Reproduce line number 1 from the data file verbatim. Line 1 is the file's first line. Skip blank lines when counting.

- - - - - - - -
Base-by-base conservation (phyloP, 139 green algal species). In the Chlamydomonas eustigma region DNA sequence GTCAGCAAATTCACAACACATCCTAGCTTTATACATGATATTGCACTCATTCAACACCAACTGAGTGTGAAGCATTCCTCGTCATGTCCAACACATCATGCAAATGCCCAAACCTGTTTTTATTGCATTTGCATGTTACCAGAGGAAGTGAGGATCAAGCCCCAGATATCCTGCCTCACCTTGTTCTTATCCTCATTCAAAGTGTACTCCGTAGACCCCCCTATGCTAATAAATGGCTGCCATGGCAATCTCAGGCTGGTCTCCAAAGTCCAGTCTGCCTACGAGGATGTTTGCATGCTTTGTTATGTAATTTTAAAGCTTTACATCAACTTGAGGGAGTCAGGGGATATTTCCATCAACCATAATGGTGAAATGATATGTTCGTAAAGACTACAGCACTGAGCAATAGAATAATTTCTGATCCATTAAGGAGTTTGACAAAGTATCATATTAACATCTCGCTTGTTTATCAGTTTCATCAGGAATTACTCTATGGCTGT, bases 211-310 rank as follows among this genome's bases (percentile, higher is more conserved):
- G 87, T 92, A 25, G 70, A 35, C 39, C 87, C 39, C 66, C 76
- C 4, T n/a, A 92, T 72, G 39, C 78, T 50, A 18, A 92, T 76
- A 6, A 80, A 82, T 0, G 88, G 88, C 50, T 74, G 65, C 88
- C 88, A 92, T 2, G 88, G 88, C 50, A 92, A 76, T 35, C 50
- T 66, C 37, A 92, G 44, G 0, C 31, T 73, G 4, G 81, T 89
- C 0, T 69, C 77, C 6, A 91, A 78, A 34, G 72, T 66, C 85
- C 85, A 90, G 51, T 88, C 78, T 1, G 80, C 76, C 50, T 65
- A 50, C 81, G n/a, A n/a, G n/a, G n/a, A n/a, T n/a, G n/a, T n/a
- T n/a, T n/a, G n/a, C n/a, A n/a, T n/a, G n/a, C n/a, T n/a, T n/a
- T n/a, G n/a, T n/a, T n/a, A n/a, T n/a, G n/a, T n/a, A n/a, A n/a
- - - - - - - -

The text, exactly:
Base-by-base conservation (phyloP, 139 green algal species). In the Chlamydomonas eustigma region DNA sequence GTCAGCAAATTCACAACACATCCTAGCTTTATACATGATATTGCACTCATTCAACACCAACTGAGTGTGAAGCATTCCTCGTCATGTCCAACACATCATGCAAATGCCCAAACCTGTTTTTATTGCATTTGCATGTTACCAGAGGAAGTGAGGATCAAGCCCCAGATATCCTGCCTCACCTTGTTCTTATCCTCATTCAAAGTGTACTCCGTAGACCCCCCTATGCTAATAAATGGCTGCCATGGCAATCTCAGGCTGGTCTCCAAAGTCCAGTCTGCCTACGAGGATGTTTGCATGCTTTGTTATGTAATTTTAAAGCTTTACATCAACTTGAGGGAGTCAGGGGATATTTCCATCAACCATAATGGTGAAATGATATGTTCGTAAAGACTACAGCACTGAGCAATAGAATAATTTCTGATCCATTAAGGAGTTTGACAAAGTATCATATTAACATCTCGCTTGTTTATCAGTTTCATCAGGAATTACTCTATGGCTGT, bases 211-310 rank as follows among this genome's bases (percentile, higher is more conserved):